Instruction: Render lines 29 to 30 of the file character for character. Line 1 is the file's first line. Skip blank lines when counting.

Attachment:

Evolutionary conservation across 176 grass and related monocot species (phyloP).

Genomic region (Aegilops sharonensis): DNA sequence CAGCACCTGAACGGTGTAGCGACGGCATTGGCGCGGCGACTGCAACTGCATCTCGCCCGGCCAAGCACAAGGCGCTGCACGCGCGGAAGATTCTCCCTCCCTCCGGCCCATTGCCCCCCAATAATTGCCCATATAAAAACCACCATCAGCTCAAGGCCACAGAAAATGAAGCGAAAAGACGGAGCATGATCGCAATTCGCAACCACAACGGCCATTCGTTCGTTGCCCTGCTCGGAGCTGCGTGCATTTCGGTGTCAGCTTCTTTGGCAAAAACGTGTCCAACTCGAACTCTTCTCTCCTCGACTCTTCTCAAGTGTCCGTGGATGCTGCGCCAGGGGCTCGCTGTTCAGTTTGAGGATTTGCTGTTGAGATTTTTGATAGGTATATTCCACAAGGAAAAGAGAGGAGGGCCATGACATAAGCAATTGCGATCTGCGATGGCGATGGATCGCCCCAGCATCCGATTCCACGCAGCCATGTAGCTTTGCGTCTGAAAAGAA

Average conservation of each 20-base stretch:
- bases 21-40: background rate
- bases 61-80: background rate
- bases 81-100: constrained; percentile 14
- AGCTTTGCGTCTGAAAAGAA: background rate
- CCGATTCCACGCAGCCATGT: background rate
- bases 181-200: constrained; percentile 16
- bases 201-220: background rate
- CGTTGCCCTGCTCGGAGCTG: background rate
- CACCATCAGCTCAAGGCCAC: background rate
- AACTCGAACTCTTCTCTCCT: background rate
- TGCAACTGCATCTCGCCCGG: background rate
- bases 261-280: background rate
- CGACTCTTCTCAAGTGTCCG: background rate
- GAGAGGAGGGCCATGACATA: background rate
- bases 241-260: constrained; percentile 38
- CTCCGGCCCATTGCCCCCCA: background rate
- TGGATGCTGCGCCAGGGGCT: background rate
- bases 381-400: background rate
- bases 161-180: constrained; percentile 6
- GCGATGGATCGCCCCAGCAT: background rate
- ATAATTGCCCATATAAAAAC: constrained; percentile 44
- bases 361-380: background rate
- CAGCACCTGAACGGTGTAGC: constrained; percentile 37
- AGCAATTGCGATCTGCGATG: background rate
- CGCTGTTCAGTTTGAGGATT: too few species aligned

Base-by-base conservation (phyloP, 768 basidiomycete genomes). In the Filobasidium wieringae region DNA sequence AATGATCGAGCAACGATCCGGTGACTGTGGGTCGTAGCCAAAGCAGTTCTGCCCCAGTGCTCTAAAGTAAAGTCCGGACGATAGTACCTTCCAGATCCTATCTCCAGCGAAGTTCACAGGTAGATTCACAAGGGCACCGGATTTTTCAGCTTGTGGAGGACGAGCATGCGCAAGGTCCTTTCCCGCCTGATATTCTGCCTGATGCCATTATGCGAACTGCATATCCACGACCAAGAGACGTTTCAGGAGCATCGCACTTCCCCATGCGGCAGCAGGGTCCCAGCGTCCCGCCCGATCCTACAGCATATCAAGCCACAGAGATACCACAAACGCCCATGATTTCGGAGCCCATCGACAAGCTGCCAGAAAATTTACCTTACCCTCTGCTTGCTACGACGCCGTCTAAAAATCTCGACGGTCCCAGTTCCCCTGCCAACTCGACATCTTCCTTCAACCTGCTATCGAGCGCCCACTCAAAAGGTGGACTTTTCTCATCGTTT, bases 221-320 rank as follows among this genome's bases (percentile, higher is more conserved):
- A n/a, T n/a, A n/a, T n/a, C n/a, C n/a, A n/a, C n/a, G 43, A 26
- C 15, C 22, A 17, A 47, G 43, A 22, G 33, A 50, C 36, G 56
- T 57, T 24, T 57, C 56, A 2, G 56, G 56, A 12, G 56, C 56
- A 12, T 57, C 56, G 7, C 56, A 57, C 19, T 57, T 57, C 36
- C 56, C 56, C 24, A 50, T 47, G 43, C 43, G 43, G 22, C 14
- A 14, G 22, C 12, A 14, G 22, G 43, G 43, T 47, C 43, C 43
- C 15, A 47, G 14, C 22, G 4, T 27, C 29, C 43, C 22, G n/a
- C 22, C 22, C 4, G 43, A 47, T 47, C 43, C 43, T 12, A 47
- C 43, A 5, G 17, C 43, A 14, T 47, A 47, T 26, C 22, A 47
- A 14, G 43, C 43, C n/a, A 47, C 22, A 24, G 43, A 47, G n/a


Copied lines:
Base-by-base conservation (phyloP, 768 basidiomycete genomes). In the Filobasidium wieringae region DNA sequence AATGATCGAGCAACGATCCGGTGACTGTGGGTCGTAGCCAAAGCAGTTCTGCCCCAGTGCTCTAAAGTAAAGTCCGGACGATAGTACCTTCCAGATCCTATCTCCAGCGAAGTTCACAGGTAGATTCACAAGGGCACCGGATTTTTCAGCTTGTGGAGGACGAGCATGCGCAAGGTCCTTTCCCGCCTGATATTCTGCCTGATGCCATTATGCGAACTGCATATCCACGACCAAGAGACGTTTCAGGAGCATCGCACTTCCCCATGCGGCAGCAGGGTCCCAGCGTCCCGCCCGATCCTACAGCATATCAAGCCACAGAGATACCACAAACGCCCATGATTTCGGAGCCCATCGACAAGCTGCCAGAAAATTTACCTTACCCTCTGCTTGCTACGACGCCGTCTAAAAATCTCGACGGTCCCAGTTCCCCTGCCAACTCGACATCTTCCTTCAACCTGCTATCGAGCGCCCACTCAAAAGGTGGACTTTTCTCATCGTTT, bases 221-320 rank as follows among this genome's bases (percentile, higher is more conserved):
- A n/a, T n/a, A n/a, T n/a, C n/a, C n/a, A n/a, C n/a, G 43, A 26